Investment Opportunities in Large Scale Electricity Storage
The Economist had two great articles last week on two of may favorite themes in renewable energy, which I missed getting to Charles in time for The Week in Cleantech. Both deal with modernizing the grid to deal with the vagaries of wind. The first is an in depth look at electricity transmission via High Voltage DC, a subject I recently wrote about in an article on ABB. The second dealt with compressed air energy storage (CAES) which is the second cheapest way to store electricity, after pumped hydro. Unfortunately, I have not found good ways for the stock market investor to take advantage of the potential of pumped hydro, or CAES.
Large Scale Electricity Storage
It is possible to make investments in energy storage, however. While not as inexpensive as pumped hydropower or CAES, some utility scale batteries have the advantage that they are small and environmentally benign enough to install at substations in densely packed cities. There has been a recent spate of articles (USA Today, IEEE Spectrum, The News Journal (DE), State Journal (WV)) about utilities installing the already technologically mature Sodium-Sulfur (NaS) batteries [.pdf] at substations to meet peak loads and delay costly substation upgrades.
Despite the fact that NaS batteries cost as much as coal plants that can supply the same amount of power, they have the gigantic advantage that it's impossible to add new coal plants inside a city, precisely where the power is needed. This power delivered at the right place and the right time extremely valuable. Hence utility scale batteries, west- or southwest-facing PV (depending on the local load shape), and demand side management are also extremely valuable resources to urban utilities. The traditional method of dealing with increased electric demand has historically been to build more power plants and transmission, but increasingly dense urban areas, environmental restrictions, and NIMBYism make this cost prohibitive or outright impossible in some cases.
Utility scale NaS batteries are made by Japanese manufacturer NGK Insulators (TSE:53330, NGKIF), which unfortunately does not have a North American listing or ADR. However, if you have enough capital for a nearly $30,000 purchase not to unbalance your portfolio, you can buy a round lot on the Tokyo Stock Exchange. I've had a limit order in for a couple of weeks in one of my managed accounts, but the stock has been going bonkers, and I don't like to chase high-flying stocks.
Vanadium Redox Batteries
A more affordable (and riskier) investment option for the North American investor are Vanadium Redox Batteries, which are being commercialized by VRB Power Systems (TSE:VRB.V or VRBPF.PK), which both Charles and I have mentioned before (here, here, and especially here.) VRB Power's stock price has been depressed recently due to recent stock dilution. Unlike NGK, they have a single line of business in VRB applications, and are not yet profitable.
Vanadium redox batteries (VRB) are flow batteries, with electrolyte separate from the electrode, as opposed to NaS and most batteries we are familiar with in our daily lives, where the electrolyte is bound up with the anode an cathode (NGK assumes their batteries will be good for 2,500 cycles, while VRB expects theirs to last 10,000 cycles before refurbishment.). This allows VRB batteries to scale up to much larger storage capacities than conventional batteries. In addition, liquid electrolytes do not have memory, which gives them the potential for a much longer lifetime and per cycle cost than conventional batteries with refurbishment of the electrodes. VRB batteries are also smaller and lighter (per kWh; in practice they are likely to be larger due to much higher capacity), and have comparable cost per unit power (kW.)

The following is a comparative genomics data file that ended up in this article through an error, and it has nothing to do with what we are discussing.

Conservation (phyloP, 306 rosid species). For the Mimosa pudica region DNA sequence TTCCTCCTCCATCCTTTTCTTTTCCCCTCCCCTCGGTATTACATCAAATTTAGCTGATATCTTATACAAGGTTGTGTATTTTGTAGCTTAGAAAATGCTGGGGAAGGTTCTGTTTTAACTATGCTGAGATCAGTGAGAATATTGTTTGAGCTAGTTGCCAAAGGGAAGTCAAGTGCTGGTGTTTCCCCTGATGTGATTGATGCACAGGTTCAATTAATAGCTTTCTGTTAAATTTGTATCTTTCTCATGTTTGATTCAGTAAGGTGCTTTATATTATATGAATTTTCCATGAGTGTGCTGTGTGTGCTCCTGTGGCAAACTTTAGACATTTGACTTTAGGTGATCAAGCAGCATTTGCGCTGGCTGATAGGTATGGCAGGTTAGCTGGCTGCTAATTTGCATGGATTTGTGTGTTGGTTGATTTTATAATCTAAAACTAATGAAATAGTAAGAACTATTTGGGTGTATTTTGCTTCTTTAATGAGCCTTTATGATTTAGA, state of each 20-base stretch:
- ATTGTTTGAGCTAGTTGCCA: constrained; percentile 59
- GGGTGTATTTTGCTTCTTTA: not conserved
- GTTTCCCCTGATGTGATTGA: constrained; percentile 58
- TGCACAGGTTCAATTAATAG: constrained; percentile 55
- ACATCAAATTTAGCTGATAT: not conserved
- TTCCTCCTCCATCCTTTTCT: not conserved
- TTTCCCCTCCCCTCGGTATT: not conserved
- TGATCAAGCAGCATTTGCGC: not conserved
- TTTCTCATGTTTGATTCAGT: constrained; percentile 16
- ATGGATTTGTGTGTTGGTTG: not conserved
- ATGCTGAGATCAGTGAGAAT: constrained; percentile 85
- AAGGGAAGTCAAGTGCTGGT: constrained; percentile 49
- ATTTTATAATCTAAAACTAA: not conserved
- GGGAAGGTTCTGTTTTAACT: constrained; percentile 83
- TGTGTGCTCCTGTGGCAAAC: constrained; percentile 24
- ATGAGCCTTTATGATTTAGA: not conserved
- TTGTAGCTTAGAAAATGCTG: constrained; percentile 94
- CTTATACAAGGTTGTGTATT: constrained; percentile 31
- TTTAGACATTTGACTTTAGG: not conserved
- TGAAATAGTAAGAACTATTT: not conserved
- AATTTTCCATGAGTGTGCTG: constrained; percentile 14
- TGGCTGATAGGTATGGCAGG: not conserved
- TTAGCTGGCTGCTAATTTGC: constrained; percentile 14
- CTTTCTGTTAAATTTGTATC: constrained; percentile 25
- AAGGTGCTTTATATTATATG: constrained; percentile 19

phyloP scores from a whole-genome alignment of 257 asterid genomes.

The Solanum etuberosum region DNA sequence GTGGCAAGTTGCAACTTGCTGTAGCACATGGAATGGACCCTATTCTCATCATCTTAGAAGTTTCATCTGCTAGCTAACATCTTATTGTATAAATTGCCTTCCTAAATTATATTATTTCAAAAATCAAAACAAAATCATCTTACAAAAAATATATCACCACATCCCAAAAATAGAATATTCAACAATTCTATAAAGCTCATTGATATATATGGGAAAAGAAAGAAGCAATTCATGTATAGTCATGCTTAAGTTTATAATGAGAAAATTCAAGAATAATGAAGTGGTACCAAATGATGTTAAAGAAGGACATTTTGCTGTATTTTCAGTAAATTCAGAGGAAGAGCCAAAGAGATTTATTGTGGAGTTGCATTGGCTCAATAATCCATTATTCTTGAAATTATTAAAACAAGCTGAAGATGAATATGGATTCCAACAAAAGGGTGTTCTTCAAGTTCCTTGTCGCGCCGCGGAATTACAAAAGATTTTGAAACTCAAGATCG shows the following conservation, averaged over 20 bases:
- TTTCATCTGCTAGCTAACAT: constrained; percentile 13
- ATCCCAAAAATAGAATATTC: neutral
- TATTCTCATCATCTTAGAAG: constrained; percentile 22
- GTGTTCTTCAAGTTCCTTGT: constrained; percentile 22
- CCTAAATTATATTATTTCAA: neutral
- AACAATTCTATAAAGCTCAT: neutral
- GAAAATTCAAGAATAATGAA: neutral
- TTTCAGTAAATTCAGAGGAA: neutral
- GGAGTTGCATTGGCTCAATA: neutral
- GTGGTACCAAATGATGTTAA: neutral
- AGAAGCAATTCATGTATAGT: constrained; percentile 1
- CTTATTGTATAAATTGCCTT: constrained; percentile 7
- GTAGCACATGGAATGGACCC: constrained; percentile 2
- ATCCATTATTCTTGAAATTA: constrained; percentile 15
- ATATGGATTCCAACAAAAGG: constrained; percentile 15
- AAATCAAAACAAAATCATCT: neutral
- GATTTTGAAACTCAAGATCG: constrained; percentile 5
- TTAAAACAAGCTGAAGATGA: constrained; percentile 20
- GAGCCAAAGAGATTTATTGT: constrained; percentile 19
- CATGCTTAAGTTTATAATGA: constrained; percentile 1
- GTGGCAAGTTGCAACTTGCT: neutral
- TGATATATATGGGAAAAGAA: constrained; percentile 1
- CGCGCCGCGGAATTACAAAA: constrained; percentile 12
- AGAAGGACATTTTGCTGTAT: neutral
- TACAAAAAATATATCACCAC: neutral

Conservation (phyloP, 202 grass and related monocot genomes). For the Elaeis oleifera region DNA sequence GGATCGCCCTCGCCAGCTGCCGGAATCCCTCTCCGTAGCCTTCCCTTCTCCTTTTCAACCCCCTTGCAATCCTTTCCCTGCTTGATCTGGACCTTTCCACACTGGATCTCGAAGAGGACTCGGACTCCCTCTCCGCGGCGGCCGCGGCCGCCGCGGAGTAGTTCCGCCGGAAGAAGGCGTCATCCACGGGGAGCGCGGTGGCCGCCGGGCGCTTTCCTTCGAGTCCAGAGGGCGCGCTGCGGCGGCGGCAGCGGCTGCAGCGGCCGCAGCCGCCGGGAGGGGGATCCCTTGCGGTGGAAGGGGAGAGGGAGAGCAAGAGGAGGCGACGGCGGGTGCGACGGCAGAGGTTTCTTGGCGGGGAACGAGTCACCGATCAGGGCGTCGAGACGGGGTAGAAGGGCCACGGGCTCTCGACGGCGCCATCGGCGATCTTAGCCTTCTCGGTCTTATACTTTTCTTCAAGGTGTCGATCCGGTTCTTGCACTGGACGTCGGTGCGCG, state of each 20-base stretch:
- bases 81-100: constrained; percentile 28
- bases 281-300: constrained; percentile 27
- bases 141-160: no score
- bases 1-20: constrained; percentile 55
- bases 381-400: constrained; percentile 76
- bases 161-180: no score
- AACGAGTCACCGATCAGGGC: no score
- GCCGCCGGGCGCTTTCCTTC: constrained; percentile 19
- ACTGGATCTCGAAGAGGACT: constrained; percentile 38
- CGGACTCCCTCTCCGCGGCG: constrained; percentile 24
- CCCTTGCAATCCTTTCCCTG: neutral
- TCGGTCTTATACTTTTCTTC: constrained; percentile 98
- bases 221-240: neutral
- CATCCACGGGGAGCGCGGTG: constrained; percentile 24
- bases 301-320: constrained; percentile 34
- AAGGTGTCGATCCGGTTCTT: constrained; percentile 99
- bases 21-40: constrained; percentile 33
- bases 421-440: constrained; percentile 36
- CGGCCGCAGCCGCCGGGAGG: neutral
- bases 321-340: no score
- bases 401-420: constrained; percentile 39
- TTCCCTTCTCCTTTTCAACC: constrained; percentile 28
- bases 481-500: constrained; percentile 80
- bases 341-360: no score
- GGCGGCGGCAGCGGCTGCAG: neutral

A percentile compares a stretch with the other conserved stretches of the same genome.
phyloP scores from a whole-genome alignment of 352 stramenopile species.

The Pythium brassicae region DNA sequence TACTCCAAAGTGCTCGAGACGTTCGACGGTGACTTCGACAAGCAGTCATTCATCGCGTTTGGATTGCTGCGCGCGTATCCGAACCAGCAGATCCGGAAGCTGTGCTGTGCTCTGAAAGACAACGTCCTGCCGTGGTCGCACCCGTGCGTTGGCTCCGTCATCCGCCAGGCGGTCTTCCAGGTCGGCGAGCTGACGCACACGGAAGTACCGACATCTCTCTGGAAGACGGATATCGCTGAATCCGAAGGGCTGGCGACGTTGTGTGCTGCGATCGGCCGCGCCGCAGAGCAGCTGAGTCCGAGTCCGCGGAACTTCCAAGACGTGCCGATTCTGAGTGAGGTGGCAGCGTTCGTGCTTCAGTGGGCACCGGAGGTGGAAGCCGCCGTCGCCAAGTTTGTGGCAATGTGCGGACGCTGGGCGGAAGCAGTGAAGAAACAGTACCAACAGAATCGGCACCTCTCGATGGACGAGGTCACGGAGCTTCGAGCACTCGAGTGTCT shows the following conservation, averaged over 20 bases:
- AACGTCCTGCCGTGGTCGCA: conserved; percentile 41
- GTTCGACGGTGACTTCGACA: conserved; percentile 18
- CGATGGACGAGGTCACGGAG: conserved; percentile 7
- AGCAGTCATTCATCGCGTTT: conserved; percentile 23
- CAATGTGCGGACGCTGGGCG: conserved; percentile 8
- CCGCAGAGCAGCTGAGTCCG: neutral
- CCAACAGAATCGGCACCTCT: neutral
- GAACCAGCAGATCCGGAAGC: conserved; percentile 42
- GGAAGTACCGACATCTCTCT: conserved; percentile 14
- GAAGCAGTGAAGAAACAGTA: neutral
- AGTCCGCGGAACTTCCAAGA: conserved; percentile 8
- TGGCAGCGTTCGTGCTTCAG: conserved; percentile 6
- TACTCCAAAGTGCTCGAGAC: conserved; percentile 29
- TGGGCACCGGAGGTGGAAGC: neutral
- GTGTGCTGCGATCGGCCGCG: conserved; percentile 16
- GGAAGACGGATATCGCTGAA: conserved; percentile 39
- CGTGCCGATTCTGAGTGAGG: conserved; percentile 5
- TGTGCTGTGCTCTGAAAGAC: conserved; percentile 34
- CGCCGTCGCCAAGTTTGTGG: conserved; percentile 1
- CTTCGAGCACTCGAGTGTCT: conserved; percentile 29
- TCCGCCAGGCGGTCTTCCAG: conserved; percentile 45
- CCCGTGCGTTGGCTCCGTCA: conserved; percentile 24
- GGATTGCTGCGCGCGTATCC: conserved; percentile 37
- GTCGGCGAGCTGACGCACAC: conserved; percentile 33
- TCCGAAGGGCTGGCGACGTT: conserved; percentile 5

Comparisons and Applications
NaS batteries have the advantage of extremely quick response time, making them more suitable for power quality applications (smoothing short term spikes in demand). I believe this, along with their better round trip efficiency, is why NaS batteries currently seem to have the edge with utilities seeking to delay transmission and distribution upgrades. AEP recently installed a $2.5 million, 7.2 MWh battery ($350 per kWh capacity); VRB says their systems are usually priced from $350-$600 per kWh, with the lower prices per kWh available for the larger installations.
On the other hand, NaS batteries must be maintained at 300 °C, while VRB systems work at room temperature, and require extremely low maintenance, facts which should give them an edge at remote locations such as wind farms. This fits with the fact that many of their early sales have been to remote locations such as remote islands, off-grid telecom, and solar powered demonstrations.
The last is an intriguing new application which might allow some of the Net-Zero Energy communities being planned to cut the utility umbilical cord and become truly energy independent. I mentioned this concept to a developer of a net-zero energy community in Arvada, CO, whom I met at the Western Governor's Association Energy Efficient Homes Conference. The economics may not work for him, but I doubt it will be long before we hear about the first true Carbon Free Community.
UPDATE: 8/9/07: The following is from an email I received from
VRB Power Systems (I have not been contacted by NGK): The
VRB system actually does have a fast response time of <1 ms which we believe
is comparable to NaS batteries. Also, the round trip efficiency (AC-AC) of
our system is superior to NaS batteries with an efficiency of between 65-75%.
DISCLOSURE: Tom Konrad and/or his clients have positions in these companies mentioned here: VRB.
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